De-snaring another wild dog (warning – gruesome photos)

Hi Folks,

A couple of days ago Rueben reported seeing a pack of wild dogs with two injured pack members.  One had a snare around his neck and one – sadly – had completely lost a leg.  I went out immediately to take a look and see if there was anything I could do.  Unfortunately the one who had lost a leg is beyond my help.  It seems he was caught in a snare and chewed his own leg off to get out…. Yes, you did read that correctly.  My immediate reaction of disbelief when I saw it was swiftly followed by anger at the immense cruelty of snaring.  This only increased when I managed to get a look at the dog with the snare around his neck…

I tried to dart him, but could not get a shot at him that day, and in any case it was getting late, so the following day, Rueben found the pack again early (thank goodness for the collar) and we spent the best part of the day trying to get close enough to get a dart in.  Unfortunately when dogs have been injured, they often become, understandably, very wary of humans, and they kept a long way out of range.  We tried motorbike, foot and vehicle and eventually I managed to get a dart in him when they stopped at a water point to drink.

The wound was even more terrible than it had seemed. The poor dog’s neck was almost half cut off….

I called for some help and by some miracle had sufficient phone signal to get a message through to a vet to ask for advice.  We removed the snare, cleaned up the wound and did what we could.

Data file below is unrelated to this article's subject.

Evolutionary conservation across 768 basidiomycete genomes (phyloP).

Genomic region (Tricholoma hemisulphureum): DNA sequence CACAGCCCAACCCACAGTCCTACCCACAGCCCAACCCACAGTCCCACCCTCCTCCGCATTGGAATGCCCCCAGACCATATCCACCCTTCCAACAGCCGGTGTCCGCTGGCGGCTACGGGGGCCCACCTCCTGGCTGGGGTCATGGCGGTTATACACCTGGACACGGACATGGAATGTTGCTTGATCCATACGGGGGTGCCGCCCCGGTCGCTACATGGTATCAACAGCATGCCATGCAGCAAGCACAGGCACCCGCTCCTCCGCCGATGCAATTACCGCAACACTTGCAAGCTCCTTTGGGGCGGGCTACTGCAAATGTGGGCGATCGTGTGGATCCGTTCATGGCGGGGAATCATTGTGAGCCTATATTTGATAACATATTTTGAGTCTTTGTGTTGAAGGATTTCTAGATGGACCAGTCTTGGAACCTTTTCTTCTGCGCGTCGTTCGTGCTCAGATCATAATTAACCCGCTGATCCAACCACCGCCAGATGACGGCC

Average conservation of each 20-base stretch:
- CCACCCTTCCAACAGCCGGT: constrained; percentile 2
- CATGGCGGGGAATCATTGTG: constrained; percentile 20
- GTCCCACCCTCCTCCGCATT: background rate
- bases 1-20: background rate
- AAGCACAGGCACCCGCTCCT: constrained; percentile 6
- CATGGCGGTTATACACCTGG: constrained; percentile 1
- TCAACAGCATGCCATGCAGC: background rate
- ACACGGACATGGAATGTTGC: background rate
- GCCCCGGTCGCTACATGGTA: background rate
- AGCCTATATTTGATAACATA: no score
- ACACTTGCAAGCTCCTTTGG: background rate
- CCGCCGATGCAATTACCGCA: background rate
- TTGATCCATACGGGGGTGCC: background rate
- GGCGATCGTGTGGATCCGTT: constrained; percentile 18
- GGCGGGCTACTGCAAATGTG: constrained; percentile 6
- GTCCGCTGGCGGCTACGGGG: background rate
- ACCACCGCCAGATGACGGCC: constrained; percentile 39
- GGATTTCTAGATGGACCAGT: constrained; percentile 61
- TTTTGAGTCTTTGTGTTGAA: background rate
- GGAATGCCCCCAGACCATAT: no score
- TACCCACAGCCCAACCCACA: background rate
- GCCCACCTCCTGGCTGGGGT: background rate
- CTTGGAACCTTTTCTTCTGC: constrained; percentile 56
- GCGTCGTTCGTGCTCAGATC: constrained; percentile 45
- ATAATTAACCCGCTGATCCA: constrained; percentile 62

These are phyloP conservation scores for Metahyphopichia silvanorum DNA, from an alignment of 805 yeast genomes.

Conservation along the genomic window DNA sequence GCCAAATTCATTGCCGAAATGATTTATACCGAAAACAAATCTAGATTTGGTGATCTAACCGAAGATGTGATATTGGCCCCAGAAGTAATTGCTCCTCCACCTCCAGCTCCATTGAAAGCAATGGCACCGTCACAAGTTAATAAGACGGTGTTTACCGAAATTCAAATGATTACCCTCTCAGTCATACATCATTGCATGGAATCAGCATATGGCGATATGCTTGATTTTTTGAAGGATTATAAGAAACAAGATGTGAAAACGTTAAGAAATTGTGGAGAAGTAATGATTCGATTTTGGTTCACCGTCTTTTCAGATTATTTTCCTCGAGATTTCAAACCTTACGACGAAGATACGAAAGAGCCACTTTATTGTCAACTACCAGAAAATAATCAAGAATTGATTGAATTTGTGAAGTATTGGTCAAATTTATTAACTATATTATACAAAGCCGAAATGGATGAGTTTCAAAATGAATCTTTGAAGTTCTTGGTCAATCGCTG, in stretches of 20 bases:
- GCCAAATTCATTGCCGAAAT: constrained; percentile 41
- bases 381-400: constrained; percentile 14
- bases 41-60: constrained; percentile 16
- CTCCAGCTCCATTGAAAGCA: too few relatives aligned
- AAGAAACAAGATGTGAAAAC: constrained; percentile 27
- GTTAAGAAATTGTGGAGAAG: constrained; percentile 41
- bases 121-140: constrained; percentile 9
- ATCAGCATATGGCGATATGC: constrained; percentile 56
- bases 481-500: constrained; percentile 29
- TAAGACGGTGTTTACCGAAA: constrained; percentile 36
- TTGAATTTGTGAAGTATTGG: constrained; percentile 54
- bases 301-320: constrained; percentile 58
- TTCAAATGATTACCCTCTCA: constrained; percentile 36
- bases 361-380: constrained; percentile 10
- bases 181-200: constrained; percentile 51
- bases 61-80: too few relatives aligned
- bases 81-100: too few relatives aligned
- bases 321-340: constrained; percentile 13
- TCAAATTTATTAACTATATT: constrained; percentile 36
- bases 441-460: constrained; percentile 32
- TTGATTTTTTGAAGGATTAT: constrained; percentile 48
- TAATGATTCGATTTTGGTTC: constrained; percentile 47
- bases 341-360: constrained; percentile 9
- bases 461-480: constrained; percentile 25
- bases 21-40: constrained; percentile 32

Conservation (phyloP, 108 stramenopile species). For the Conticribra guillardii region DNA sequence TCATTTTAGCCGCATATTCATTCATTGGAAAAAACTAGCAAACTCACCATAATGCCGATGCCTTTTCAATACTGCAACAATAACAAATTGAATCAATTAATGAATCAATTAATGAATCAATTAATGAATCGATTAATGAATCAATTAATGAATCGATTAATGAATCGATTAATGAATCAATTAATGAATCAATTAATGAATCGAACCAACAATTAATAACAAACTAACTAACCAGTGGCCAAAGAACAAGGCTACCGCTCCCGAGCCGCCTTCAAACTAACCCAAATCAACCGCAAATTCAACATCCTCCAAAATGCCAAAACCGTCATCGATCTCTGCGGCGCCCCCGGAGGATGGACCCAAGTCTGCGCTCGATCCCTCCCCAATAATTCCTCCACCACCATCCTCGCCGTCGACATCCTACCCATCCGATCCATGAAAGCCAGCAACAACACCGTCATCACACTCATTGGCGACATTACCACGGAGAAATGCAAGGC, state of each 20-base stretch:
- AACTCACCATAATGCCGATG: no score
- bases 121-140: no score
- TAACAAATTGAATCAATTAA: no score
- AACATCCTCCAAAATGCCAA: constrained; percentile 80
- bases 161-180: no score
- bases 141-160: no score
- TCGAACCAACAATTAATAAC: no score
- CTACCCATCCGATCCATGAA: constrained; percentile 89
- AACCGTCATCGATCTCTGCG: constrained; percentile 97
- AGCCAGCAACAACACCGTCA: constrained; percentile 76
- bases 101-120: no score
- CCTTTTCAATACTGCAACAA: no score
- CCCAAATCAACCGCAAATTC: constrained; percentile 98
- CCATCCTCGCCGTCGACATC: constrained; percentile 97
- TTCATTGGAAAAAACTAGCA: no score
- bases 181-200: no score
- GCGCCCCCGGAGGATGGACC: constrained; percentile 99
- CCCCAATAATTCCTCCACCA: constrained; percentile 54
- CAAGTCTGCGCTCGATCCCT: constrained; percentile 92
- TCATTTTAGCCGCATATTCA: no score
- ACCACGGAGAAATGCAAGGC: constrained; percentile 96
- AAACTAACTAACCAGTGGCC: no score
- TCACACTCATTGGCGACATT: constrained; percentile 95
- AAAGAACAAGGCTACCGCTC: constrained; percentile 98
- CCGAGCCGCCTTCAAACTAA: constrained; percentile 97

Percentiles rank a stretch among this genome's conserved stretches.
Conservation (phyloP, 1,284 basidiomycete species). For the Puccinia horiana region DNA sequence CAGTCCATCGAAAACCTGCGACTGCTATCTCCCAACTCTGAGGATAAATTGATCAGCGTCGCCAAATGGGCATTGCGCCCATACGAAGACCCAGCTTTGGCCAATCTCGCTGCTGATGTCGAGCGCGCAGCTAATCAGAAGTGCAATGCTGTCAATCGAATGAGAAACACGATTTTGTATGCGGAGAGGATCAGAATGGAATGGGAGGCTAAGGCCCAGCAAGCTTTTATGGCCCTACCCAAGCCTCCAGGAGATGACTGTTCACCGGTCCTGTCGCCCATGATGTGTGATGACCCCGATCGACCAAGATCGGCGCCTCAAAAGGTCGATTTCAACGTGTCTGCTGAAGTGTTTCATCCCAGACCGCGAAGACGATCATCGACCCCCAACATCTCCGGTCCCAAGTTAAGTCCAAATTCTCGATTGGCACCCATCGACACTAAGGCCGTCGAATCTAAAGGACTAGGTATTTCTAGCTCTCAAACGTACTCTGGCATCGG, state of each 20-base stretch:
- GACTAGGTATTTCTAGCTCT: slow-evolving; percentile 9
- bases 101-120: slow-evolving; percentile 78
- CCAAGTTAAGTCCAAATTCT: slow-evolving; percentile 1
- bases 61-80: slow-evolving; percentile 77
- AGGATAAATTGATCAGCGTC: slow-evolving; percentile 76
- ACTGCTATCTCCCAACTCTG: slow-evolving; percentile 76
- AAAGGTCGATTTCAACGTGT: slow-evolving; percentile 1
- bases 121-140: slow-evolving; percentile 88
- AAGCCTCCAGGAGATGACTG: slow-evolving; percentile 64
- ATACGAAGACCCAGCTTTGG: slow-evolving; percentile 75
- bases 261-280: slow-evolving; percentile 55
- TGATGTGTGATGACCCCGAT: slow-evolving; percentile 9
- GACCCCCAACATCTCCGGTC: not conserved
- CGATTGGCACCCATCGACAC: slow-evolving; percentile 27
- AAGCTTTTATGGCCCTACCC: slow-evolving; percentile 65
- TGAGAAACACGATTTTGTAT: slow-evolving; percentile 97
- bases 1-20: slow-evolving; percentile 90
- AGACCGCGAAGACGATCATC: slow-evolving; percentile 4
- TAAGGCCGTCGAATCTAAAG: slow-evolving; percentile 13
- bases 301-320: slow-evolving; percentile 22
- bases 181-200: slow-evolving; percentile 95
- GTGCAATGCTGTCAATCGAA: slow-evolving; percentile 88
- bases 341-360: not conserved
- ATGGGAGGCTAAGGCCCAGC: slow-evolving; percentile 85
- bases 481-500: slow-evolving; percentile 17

Luckily, the whole procedure went extremely well.  The dog slept soundly throughout and only started to come around once we had finished everything.  (The brown in the photo below is the betadine solution with which we cleaned the wound).

After an injection of the reversal drug, he made an extremely good recovery and soon joined his pack again.  I hope he will make it – he’s only a 10 month old pup, and deserves more of a chance than that!  Fortunately wild dogs are extremely resilient and I have seen dogs with similar wounds recover fine, so his chances are not too bad.  I will let you know how he does.

Back soon,

Rosemary

 

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3 comments on “De-snaring another wild dog (warning – gruesome photos)

  1. Jimmy on said:

    I shudder to think of the amount of wildlife maimed in this way outside well protected areas:(

  2. Pirjo on said:

    Poor animals :-( What a horrible way to suffer. I know that foxes have literally chewed their way out of snares i.e. losing limbs in the process.
    However, here we are talking about a highly endangered species where each live individual counts for the future survival of Wild Dogs.
    I suppose it’s only a matter of time before the dog who lost it’s leg will die from the injury, or won’t be able to keep up with the rest of the pack? Let’s hope we’ll hear good news on the one you were able to help.

    Thank you so much for the work you do.

  3. This is horrible and so very sad. Hopefully (I pray) the one with the neck injury will recover as others have. Will you try to humanly put the other one out of it’s misery?

    Damn snares!!!

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